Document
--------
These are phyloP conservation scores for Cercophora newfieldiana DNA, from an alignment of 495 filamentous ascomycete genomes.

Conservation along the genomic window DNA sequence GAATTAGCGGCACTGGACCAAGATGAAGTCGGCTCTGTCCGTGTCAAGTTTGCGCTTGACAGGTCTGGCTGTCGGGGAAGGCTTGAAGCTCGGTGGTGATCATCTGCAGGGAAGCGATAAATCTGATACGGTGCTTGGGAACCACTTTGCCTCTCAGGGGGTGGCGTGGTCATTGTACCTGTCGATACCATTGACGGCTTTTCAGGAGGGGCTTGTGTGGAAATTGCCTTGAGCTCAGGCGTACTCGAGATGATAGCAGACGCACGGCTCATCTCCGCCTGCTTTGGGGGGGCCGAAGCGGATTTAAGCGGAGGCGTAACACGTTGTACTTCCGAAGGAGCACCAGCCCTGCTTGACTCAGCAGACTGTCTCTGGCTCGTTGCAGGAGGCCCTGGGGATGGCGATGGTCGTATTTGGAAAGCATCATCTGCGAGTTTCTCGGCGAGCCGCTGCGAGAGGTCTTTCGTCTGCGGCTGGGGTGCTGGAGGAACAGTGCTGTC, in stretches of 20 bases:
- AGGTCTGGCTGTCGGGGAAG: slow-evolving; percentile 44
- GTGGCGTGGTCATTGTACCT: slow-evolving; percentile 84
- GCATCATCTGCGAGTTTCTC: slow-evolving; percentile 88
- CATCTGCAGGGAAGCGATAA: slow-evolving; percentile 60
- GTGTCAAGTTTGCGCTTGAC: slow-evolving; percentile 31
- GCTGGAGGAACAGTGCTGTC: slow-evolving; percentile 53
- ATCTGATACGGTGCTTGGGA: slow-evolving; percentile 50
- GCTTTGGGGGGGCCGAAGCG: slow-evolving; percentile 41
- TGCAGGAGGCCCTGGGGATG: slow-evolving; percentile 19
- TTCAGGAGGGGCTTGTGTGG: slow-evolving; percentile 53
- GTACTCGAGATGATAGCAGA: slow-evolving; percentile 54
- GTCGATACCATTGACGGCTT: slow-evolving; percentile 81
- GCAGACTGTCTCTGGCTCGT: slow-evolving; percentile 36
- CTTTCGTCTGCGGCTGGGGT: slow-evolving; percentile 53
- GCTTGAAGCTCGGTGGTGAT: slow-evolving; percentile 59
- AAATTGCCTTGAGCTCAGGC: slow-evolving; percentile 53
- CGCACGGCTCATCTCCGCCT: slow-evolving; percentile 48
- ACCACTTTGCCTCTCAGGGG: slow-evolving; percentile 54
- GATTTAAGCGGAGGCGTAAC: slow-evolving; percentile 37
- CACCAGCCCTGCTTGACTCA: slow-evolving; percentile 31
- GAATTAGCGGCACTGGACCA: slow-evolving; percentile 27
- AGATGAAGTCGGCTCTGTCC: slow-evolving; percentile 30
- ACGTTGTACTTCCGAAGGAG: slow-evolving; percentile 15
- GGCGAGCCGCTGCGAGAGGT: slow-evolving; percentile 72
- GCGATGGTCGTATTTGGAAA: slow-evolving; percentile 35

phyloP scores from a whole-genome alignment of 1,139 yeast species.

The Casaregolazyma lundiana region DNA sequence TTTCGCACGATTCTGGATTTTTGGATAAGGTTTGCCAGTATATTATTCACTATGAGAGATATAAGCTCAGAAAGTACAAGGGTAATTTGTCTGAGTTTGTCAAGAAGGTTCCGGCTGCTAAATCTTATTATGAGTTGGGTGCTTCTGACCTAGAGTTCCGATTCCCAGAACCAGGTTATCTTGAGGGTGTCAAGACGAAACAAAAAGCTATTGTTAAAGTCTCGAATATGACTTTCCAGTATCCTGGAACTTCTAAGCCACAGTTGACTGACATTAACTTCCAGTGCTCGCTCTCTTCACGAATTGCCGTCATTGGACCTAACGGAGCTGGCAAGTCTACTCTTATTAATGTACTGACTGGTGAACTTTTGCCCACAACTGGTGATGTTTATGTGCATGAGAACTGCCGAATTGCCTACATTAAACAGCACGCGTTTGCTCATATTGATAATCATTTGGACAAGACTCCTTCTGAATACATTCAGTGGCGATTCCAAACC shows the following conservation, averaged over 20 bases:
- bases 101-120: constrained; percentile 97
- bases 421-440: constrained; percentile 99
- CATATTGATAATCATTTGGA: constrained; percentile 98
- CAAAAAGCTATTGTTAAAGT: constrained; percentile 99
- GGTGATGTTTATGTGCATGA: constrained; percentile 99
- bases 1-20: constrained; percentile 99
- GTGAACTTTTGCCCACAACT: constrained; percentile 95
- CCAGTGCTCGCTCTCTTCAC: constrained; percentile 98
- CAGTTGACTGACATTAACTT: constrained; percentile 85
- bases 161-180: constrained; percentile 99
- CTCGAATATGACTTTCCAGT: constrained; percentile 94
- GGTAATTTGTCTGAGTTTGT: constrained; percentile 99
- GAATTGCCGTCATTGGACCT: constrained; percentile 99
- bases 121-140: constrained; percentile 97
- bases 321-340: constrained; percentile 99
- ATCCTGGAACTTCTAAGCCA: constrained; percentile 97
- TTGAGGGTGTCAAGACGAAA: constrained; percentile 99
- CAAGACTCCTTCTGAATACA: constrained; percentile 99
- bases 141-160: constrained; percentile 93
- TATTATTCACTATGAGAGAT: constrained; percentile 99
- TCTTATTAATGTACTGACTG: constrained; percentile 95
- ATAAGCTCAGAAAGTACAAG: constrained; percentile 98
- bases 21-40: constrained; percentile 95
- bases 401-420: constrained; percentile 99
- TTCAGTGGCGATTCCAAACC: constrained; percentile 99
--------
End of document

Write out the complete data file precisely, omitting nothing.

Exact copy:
These are phyloP conservation scores for Cercophora newfieldiana DNA, from an alignment of 495 filamentous ascomycete genomes.

Conservation along the genomic window DNA sequence GAATTAGCGGCACTGGACCAAGATGAAGTCGGCTCTGTCCGTGTCAAGTTTGCGCTTGACAGGTCTGGCTGTCGGGGAAGGCTTGAAGCTCGGTGGTGATCATCTGCAGGGAAGCGATAAATCTGATACGGTGCTTGGGAACCACTTTGCCTCTCAGGGGGTGGCGTGGTCATTGTACCTGTCGATACCATTGACGGCTTTTCAGGAGGGGCTTGTGTGGAAATTGCCTTGAGCTCAGGCGTACTCGAGATGATAGCAGACGCACGGCTCATCTCCGCCTGCTTTGGGGGGGCCGAAGCGGATTTAAGCGGAGGCGTAACACGTTGTACTTCCGAAGGAGCACCAGCCCTGCTTGACTCAGCAGACTGTCTCTGGCTCGTTGCAGGAGGCCCTGGGGATGGCGATGGTCGTATTTGGAAAGCATCATCTGCGAGTTTCTCGGCGAGCCGCTGCGAGAGGTCTTTCGTCTGCGGCTGGGGTGCTGGAGGAACAGTGCTGTC, in stretches of 20 bases:
- AGGTCTGGCTGTCGGGGAAG: slow-evolving; percentile 44
- GTGGCGTGGTCATTGTACCT: slow-evolving; percentile 84
- GCATCATCTGCGAGTTTCTC: slow-evolving; percentile 88
- CATCTGCAGGGAAGCGATAA: slow-evolving; percentile 60
- GTGTCAAGTTTGCGCTTGAC: slow-evolving; percentile 31
- GCTGGAGGAACAGTGCTGTC: slow-evolving; percentile 53
- ATCTGATACGGTGCTTGGGA: slow-evolving; percentile 50
- GCTTTGGGGGGGCCGAAGCG: slow-evolving; percentile 41
- TGCAGGAGGCCCTGGGGATG: slow-evolving; percentile 19
- TTCAGGAGGGGCTTGTGTGG: slow-evolving; percentile 53
- GTACTCGAGATGATAGCAGA: slow-evolving; percentile 54
- GTCGATACCATTGACGGCTT: slow-evolving; percentile 81
- GCAGACTGTCTCTGGCTCGT: slow-evolving; percentile 36
- CTTTCGTCTGCGGCTGGGGT: slow-evolving; percentile 53
- GCTTGAAGCTCGGTGGTGAT: slow-evolving; percentile 59
- AAATTGCCTTGAGCTCAGGC: slow-evolving; percentile 53
- CGCACGGCTCATCTCCGCCT: slow-evolving; percentile 48
- ACCACTTTGCCTCTCAGGGG: slow-evolving; percentile 54
- GATTTAAGCGGAGGCGTAAC: slow-evolving; percentile 37
- CACCAGCCCTGCTTGACTCA: slow-evolving; percentile 31
- GAATTAGCGGCACTGGACCA: slow-evolving; percentile 27
- AGATGAAGTCGGCTCTGTCC: slow-evolving; percentile 30
- ACGTTGTACTTCCGAAGGAG: slow-evolving; percentile 15
- GGCGAGCCGCTGCGAGAGGT: slow-evolving; percentile 72
- GCGATGGTCGTATTTGGAAA: slow-evolving; percentile 35

phyloP scores from a whole-genome alignment of 1,139 yeast species.

The Casaregolazyma lundiana region DNA sequence TTTCGCACGATTCTGGATTTTTGGATAAGGTTTGCCAGTATATTATTCACTATGAGAGATATAAGCTCAGAAAGTACAAGGGTAATTTGTCTGAGTTTGTCAAGAAGGTTCCGGCTGCTAAATCTTATTATGAGTTGGGTGCTTCTGACCTAGAGTTCCGATTCCCAGAACCAGGTTATCTTGAGGGTGTCAAGACGAAACAAAAAGCTATTGTTAAAGTCTCGAATATGACTTTCCAGTATCCTGGAACTTCTAAGCCACAGTTGACTGACATTAACTTCCAGTGCTCGCTCTCTTCACGAATTGCCGTCATTGGACCTAACGGAGCTGGCAAGTCTACTCTTATTAATGTACTGACTGGTGAACTTTTGCCCACAACTGGTGATGTTTATGTGCATGAGAACTGCCGAATTGCCTACATTAAACAGCACGCGTTTGCTCATATTGATAATCATTTGGACAAGACTCCTTCTGAATACATTCAGTGGCGATTCCAAACC shows the following conservation, averaged over 20 bases:
- bases 101-120: constrained; percentile 97
- bases 421-440: constrained; percentile 99
- CATATTGATAATCATTTGGA: constrained; percentile 98
- CAAAAAGCTATTGTTAAAGT: constrained; percentile 99
- GGTGATGTTTATGTGCATGA: constrained; percentile 99
- bases 1-20: constrained; percentile 99
- GTGAACTTTTGCCCACAACT: constrained; percentile 95
- CCAGTGCTCGCTCTCTTCAC: constrained; percentile 98
- CAGTTGACTGACATTAACTT: constrained; percentile 85
- bases 161-180: constrained; percentile 99
- CTCGAATATGACTTTCCAGT: constrained; percentile 94
- GGTAATTTGTCTGAGTTTGT: constrained; percentile 99
- GAATTGCCGTCATTGGACCT: constrained; percentile 99
- bases 121-140: constrained; percentile 97
- bases 321-340: constrained; percentile 99
- ATCCTGGAACTTCTAAGCCA: constrained; percentile 97
- TTGAGGGTGTCAAGACGAAA: constrained; percentile 99
- CAAGACTCCTTCTGAATACA: constrained; percentile 99
- bases 141-160: constrained; percentile 93
- TATTATTCACTATGAGAGAT: constrained; percentile 99
- TCTTATTAATGTACTGACTG: constrained; percentile 95
- ATAAGCTCAGAAAGTACAAG: constrained; percentile 98
- bases 21-40: constrained; percentile 95
- bases 401-420: constrained; percentile 99
- TTCAGTGGCGATTCCAAACC: constrained; percentile 99